Feeding Body and Soul

Every day, hundreds of people come to the Union Gospel Mission for lunch and dinner. Many of these individuals have been living in survival mode for an extended period of time, wondering where their next meal will come from or where they’ll sleep.
Because of a generous community, UGM provides them with a warm meal and safe shelter. And with their basic needs met, they begin recognizing other needs. Not always right away. In fact, for Jeff LeBlanc, it took years.
“Getting high took away the cravings for food, it took away the want to sleep, it took all the pain away.”
Drugs masked Jeff’s hunger as well as his pain, but he couldn’t hide the physical effects of not eating.
“I didn’t eat, and I felt like I was rotting away… I remember one time I went to jail and they took my weight, and I was 138 pounds. It really affected my self-worth, and I felt like I was going to die.”
Jeff had plenty of pain to mask. Removed from his home as a child, jeff moved from foster home to foster home until he ended up on the streets at 16.
“In and out of friends’ houses, couch surfing, sleeping on the streets, parks, Greyhound…didn’t matter where as long as I was out of the rain and snow…Being homeless made me feel lost and disposable.”
Jeff’s upbringing left him clueless about how to do life. “I didn’t know how to take care of myself, didn’t know how to brush my teeth, do laundry, wash dishes or feed myself. I didn’t know how to press into a job or even apply for a job. I didn’t know how to talk to people.”
Off and on over the next eight years, Jeff came to UGM for food and shelter.
Initially, he hated meal time at the Mission – “I felt out of place. It was so uncomfortable: anxiety, worry… I was judging myself, I knew how unhealthy I was at the time.”
But over time, “People started caring about me, and I got to eat, and when I started eating, it felt like I was gaining something. It felt like I was getting worth and maybe I had a chance. It was completely opposite of what I was used to, scrounging around for food.”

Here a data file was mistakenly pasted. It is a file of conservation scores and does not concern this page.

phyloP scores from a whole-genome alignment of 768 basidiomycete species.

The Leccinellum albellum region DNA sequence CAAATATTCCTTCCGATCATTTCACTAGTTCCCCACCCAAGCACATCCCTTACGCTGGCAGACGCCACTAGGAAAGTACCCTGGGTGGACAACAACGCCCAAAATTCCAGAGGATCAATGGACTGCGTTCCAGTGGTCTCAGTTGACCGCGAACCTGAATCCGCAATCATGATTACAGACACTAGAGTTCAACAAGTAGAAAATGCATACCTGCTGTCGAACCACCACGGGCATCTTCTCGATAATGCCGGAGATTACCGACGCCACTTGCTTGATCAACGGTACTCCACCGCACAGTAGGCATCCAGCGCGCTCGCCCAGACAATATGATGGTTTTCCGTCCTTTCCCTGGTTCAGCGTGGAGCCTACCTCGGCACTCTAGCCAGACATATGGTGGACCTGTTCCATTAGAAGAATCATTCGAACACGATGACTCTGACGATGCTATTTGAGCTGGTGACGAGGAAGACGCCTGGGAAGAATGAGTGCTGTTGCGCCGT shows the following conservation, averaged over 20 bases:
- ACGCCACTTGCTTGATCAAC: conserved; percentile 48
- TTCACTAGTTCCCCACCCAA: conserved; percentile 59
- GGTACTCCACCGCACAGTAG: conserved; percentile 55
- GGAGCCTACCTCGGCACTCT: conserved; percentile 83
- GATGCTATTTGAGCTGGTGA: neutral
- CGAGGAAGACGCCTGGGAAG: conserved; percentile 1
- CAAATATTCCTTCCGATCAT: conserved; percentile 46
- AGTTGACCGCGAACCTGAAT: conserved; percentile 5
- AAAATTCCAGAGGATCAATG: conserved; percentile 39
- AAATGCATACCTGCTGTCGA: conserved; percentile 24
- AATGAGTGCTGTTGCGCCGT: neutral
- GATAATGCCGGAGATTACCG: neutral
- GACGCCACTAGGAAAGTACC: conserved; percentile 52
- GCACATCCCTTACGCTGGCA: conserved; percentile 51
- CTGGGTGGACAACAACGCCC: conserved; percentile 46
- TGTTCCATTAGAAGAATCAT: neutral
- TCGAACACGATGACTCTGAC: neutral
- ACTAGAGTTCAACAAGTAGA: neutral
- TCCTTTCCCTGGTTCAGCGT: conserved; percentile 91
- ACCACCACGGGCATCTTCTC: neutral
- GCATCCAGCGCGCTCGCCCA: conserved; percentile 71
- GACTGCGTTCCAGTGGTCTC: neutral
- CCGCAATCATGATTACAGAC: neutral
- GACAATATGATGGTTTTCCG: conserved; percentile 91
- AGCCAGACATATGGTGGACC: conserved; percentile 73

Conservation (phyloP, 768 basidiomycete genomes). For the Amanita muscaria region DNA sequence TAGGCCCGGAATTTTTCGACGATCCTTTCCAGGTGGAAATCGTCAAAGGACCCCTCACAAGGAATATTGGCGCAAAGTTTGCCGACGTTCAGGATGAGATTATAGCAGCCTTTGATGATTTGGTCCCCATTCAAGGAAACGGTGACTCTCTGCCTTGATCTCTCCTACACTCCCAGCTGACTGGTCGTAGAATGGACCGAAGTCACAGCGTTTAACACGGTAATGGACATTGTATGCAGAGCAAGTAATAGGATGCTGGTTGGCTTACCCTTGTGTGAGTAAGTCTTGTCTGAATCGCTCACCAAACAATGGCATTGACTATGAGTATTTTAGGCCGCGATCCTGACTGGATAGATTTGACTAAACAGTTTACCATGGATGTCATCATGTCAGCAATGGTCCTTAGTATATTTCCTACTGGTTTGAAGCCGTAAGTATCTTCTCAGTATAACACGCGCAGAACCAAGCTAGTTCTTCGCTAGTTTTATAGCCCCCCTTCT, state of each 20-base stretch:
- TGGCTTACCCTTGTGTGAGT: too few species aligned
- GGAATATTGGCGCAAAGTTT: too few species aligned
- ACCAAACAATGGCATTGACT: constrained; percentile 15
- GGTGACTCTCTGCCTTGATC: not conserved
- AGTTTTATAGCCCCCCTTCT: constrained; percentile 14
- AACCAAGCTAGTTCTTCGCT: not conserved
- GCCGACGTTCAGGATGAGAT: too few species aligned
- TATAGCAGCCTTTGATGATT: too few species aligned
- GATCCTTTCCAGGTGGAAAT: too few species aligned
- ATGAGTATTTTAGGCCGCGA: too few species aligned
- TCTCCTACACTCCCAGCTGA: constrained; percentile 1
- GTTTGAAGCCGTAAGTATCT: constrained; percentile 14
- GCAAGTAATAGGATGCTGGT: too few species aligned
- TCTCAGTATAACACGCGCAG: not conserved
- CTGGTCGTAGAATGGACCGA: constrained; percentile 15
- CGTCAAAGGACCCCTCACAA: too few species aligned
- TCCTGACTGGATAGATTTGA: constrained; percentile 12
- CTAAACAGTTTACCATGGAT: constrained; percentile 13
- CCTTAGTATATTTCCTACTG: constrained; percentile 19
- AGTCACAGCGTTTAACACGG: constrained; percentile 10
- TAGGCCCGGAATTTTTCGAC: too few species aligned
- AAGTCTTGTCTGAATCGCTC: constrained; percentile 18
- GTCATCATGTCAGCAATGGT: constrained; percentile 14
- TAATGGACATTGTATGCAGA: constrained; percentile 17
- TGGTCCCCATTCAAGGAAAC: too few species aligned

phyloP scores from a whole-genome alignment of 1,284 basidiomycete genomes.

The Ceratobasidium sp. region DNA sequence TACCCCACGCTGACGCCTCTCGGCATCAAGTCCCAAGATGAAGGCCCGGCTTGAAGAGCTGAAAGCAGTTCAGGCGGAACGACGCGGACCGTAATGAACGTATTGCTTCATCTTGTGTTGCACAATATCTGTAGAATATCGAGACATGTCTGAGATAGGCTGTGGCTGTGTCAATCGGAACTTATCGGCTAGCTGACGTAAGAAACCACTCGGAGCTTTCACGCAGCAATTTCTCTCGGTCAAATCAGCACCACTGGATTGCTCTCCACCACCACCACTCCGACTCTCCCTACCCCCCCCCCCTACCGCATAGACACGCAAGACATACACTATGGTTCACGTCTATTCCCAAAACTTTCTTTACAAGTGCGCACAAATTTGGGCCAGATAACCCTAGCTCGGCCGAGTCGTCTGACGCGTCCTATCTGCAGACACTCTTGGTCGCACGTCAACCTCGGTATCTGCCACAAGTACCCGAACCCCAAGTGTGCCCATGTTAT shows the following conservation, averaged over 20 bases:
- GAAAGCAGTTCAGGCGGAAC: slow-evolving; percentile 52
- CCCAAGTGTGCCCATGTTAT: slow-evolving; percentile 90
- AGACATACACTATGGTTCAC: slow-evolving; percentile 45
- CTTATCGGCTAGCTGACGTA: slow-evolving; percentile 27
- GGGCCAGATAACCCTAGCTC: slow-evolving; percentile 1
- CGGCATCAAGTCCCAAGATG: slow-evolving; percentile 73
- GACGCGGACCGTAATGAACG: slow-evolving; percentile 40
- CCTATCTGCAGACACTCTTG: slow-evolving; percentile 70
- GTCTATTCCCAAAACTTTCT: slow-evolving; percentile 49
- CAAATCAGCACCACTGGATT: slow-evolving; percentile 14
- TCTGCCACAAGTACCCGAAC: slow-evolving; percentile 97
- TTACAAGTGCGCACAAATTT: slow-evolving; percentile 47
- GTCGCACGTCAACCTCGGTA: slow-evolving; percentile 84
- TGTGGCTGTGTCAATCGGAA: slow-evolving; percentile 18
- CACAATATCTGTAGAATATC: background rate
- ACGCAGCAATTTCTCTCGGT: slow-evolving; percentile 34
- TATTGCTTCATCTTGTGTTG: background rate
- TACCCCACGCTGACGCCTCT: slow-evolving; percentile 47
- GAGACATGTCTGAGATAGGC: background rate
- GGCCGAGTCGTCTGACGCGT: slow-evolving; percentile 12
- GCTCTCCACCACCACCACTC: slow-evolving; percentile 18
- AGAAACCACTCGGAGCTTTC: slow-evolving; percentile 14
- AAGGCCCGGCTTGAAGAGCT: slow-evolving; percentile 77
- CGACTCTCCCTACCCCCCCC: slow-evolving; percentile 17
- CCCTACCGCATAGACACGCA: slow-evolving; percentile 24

Each stay, Jeff felt increasingly less awkward, and in addition to getting food, he was exposed to caring people, recovery, and God.
“The more I came here and the more the people talked to me, the volunteers, staff, the actual guests or programmers, the more comfortable I became. And eventually, I became comfortable enough to join the program.”
Feeding guests and addressing the physical often raises awareness of a deeper hunger, one that is only satisfied by God. Jeff says that hunger makes a difference when it comes to transformation.
“I’ve seen a lot of people come in here and want change and want the love that this place provides, but they’re just not ready for it…I know when I came in here I was really hard to reach. There was no way of getting through to me.” But people kept trying. “That was the main thing; people trying to care about me, even though I didn’t care about myself…It was all the people that showed genuine concern for me, compassion. I had never had that before.”
During his last stint in jail, something clicked for Jeff. “I just got this thirst for the Bible.”
He had an encounter with God that made him want to change. So after he was released, he came back to the Mission but, this time, to enter recovery.
Interestingly, as Jeff cleared his mind of drugs and pursued a relationship with Christ, he became more aware of his need for food and how the physical and spiritual tie together in living a healthy life.
“They came kind of hand in hand. Before I got saved, food didn’t matter. Shelter didn’t matter. The drug mattered; the drug was my god. So when I got saved and came here to do things the healthy way, food and shelter and ‘normal stuff’ came hand in hand.”
Breaking the cycle begins with a meal. Please partner with UGM to address both physical and spiritual hunger. Go to www.uniongospelmission.org to learn more.